1 year 4 months ago
I voted for her. I think she was the best candidate and will be a good president. She's willing to reach out to the Bernie supporters but many of them have said they will vote for Trump instead.
ed gleason
1 year 4 months ago
As for Sanders voters, they love his policies and so they will never vote for Trump. Sanders' charisma is invisable to me. [Fox News interviewed at their studio a nerdy guy with a bow tie and big glasses who claimed he was a Sanders supporter who will now vote for Trump.. I think I heard them say 'your check is waiting at the desk out side] ' . Hillary will endorse Sanders' policies with a robust attention to income inequality. She will win 40 states if the GOPers don't dump Trump before the convention.. Elizabeth Warrens' endorcement will turn 95% of Sanders' followers. .
Crystal Watson
1 year 4 months ago
I hope you're right. In a couple of articles I saw about Bernie's speech in Santa Monica, reporters asked his supporters if they would vote for Hillary and many of then said they would vote for Trump instead, others said they would never vote for Hillary even if Sanders endorsed her. http://www.nytimes.com/2016/06/09/us/politics/bernie-sanders-campaign.html?_r=1 ... and ... http://www.slate.com/articles/news_and_politics/politics/2016/06/among_the_deadenders_of_bernieworld.html
ed gleason
1 year 4 months ago
I'M sending $27.00 to Hillary campaign.
Vince Killoran
1 year 4 months ago
Don't expect an invitation to spend a night in the Lincoln Bedroom: the Clintons are used to receiving checks for (at least) $27,000!
Crystal Watson
1 year 4 months ago
Actually, I've donated about $20 in $5 increments to Hillary, and I have been invited to attend a number of events (haven't gone, though).
Vince Killoran
1 year 4 months ago
I'll vote for her. But no lawn signs, donations, or canvassing. I'll let her enthusiasts do the heavy lifting. I can't debase myself again w/the Clintons. I will donate small amounts to specific Bernie-endorsed candidates.
Crystal Watson
1 year 4 months ago
I'm not saying she's perfect. I thought she had the best chance to accomplish progress on a large number of progressive issues.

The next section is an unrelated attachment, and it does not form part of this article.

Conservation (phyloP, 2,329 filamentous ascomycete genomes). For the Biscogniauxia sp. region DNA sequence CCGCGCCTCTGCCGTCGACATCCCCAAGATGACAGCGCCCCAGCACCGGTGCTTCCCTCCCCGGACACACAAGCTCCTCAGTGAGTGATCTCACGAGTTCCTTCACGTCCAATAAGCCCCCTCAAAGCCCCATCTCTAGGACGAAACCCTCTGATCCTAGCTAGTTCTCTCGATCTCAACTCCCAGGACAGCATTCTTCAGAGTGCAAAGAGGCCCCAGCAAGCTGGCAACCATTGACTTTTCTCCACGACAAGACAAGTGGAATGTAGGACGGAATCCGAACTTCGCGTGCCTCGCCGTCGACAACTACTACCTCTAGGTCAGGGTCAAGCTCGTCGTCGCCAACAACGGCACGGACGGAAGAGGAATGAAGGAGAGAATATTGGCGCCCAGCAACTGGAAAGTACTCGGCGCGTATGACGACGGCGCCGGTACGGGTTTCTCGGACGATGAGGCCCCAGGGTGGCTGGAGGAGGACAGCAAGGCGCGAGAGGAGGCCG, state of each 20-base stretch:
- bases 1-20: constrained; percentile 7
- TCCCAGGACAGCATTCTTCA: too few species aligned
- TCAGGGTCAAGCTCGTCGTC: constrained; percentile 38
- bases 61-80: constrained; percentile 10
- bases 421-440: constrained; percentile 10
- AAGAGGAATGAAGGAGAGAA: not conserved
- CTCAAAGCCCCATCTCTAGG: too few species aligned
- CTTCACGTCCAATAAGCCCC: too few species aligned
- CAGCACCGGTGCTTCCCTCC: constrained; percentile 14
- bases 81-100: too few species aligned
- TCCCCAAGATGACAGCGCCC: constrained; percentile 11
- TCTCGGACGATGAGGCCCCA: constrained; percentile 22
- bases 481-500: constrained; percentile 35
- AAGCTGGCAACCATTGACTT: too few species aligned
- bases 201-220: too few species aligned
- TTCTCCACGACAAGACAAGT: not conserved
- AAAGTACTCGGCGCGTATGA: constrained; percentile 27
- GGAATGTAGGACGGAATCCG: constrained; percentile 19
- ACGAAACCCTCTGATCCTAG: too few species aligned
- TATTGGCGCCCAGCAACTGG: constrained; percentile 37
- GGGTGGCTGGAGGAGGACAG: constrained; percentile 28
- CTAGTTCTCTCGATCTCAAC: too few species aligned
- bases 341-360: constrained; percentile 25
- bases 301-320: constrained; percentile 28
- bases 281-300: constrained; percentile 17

ed gleason
1 year 4 months ago
Vince ... Won't Warren as surragate or VP be enough for your vote?
Vince Killoran
1 year 4 months ago
No, she cannot bring change. She is a neoliberal, establishment politician. Her record on the environment is dismal; ditto for campaign and big banking reform. Her position on the death penalty is unacceptable. She is weak on the living wage, labor law reform, and loves just about every free trade pact.
Joshua DeCuir
1 year 4 months ago
"The demographics favor Ms. Clinton; as Republican Sen. Lindsey Graham said four years ago of his own party, “We’re not generating enough angry white guys to stay in business for the long term.” It would be unfortunate if the fall campaign denigrated into tribalism, with each political party turning out their own zip codes and whipping up resentment of the Other." http://www.nytimes.com/2016/06/10/upshot/there-are-more-white-voters-than-people-think-thats-good-news-for-trump.html?hp&action=click&pgtype=Homepage&clickSource=story-heading&module=first-column-region®ion=top-news&WT.nav=top-news
Tim O'Leary
1 year 4 months ago
Now is the winter of our discontent made even more dismal by the prospect of two most highly flawed and epically unfavored candidates nominated for President of our nation. Hope usually springs eternal for me but I am most likely going to sit this one out, barring some act of God, the FBI or common sense. In my view, barring an indictment (about a 30:70 prospect), Hillary should win, and she will secure abortion-on-demand for another generation by 2-3 supreme court picks. Religious freedom and the American family will be further weakened and the politics of division will only increase. Hillary already has her Nixonian enemies list and certainly has the capacity to follow his tactics. And Trump would only be worse. God help us. After the election, both are at high risk of facing an impeachment process in their first term. Just think - Hillary could make history as I don't know of any husband and wife president of any nation who have both ended up being impeached. To search for a silver lining, I will enjoy seeing one of these two candidates lose very badly.
Chuck Kotlarz
1 year 4 months ago
Over 40% of abortion patients live below the federal poverty level. https://www.guttmacher.org/united-states/abortion/demographics The National Marriage Project notes: “What’s clear is that economic opportunity…matters. The breakdown of the traditional family is overwhelmingly occurring among working-class Americans.” http://www.brookings.edu/research/articles/2013/01/family-structure-class-sawhill If congressional obstruction ends, perhaps something can be done about trickle-down abortion and trickle-down divorce.